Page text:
OK to add _STRACE_FORK category?

Christopher Faylor cgf-use-the-mailinglist-please@cygwin.com
Tue May 10 16:47:00 GMT 2011

On Tue, May 10, 2011 at 09:32:17AM -0400, Ryan Johnson wrote:
>On 10/05/2011 6:09 AM, Corinna Vinschen wrote:
>> On May  4 15:33, Ryan Johnson wrote:
>>> Hi all,
>>> I'm currently producing sending quite a bit of information to
>>> special_printf while forking, and suspect that at least some of it
>>> would be good to leave in place. Further, I think it would make
>>> sense to have a fork category for strace so that people trying to
>>> diagnose fork problems have a way to figure out what's going wrong
>>> without having to slog through strace's all/debug output:
>>>          thread   0x040000 (_STRACE_THREAD)   Thread-locking calls.
>>> +       fork     0x080000 (_STRACE_FORK)     Fork-related information.
>>>          special  0x100000 (_STRACE_SPECIAL)  Special debugging printfs for
>>>                                               non-checked-in code
>>> If folks are all right seeing an _STRACE_FORK appear, I'll add that
>> I just noticed that I never replied.  Please use sigproc_printf and
>> debug_printf.  However, fork has already a lot of strace output, so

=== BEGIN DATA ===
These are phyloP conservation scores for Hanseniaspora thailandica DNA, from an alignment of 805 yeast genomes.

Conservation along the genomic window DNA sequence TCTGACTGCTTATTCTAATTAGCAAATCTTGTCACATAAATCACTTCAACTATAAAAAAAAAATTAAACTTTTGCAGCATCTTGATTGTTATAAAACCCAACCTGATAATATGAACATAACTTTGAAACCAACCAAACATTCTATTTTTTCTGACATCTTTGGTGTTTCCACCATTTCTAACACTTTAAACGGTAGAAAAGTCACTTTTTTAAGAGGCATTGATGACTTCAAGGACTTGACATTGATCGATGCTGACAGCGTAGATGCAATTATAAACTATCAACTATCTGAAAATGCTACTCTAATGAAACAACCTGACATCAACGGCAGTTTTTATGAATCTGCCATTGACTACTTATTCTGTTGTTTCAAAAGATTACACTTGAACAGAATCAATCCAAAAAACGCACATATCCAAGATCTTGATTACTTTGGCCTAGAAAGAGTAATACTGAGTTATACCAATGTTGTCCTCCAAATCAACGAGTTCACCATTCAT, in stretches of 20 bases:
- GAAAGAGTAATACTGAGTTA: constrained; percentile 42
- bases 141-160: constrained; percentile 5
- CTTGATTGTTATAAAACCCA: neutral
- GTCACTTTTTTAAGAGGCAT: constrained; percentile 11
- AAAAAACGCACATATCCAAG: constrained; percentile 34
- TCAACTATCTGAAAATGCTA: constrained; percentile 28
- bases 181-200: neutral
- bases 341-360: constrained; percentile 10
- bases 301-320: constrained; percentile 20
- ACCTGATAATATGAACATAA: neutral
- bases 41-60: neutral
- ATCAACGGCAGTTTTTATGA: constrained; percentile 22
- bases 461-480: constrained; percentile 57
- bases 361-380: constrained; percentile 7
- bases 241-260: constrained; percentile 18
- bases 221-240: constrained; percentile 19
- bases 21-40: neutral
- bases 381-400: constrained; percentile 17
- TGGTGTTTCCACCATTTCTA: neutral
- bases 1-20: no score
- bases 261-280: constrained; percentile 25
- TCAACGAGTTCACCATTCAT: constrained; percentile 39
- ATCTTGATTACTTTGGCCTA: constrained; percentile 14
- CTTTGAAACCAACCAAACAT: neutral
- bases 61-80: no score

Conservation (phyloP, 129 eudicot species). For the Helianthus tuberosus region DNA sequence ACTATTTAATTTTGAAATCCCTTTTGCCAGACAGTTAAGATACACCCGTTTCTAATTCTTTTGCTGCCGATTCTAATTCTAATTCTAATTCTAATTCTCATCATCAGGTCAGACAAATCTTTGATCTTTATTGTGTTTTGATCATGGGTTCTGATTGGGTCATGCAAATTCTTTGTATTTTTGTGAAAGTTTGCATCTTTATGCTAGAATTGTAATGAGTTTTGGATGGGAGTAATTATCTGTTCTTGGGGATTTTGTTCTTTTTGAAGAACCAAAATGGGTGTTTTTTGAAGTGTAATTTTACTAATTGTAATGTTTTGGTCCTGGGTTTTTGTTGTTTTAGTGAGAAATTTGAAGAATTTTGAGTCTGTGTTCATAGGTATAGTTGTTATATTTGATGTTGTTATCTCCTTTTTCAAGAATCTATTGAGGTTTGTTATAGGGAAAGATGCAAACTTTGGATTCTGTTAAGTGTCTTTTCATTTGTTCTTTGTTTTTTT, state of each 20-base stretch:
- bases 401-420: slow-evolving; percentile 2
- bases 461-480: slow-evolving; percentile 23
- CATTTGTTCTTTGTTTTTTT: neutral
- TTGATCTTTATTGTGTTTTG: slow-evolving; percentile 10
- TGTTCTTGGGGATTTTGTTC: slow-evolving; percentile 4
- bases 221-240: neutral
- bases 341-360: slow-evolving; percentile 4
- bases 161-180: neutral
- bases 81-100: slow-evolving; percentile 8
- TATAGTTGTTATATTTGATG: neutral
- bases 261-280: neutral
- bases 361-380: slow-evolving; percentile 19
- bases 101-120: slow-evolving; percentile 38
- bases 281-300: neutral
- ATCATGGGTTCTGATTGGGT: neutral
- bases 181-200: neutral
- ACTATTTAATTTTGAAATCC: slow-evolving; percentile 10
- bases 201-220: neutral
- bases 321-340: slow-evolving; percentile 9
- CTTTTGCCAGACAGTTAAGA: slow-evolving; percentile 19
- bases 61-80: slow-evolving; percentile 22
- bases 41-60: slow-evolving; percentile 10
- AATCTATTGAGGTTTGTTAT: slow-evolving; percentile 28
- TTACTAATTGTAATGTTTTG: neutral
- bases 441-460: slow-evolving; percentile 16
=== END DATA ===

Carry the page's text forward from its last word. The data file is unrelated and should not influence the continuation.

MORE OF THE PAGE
>> it would be favorable to keep the number of extra printfs as small
>> as possible.  Maybe there are even some we should remove.
>sigproc_printf: ack.
>As for the quantity of output, I'm torn. Whenever Windows throws a new 
>curveball at fork() the first step will always be to figure out what new 
>thing went wrong (or what existing thing is suddenly going wrong more 
>often), and I've added special_printf calls which expose this 
>information in a fair amount of detail. Problem is, AFAICT *_printf 
>calls execute fully whenever strace is active, with strace performing 
>the filtering on its side. This means a lot of unwanted overhead most of 
>the time. Perhaps I should leave the calls there, with an #ifdef 
>(DEBUGGING?) so future developers don't have to reinvent the wheel next 
>time around?

No.  You're basically asking for a special *_printf() function just for
yourself.  We don't want to litter fork with your debugging attempts.


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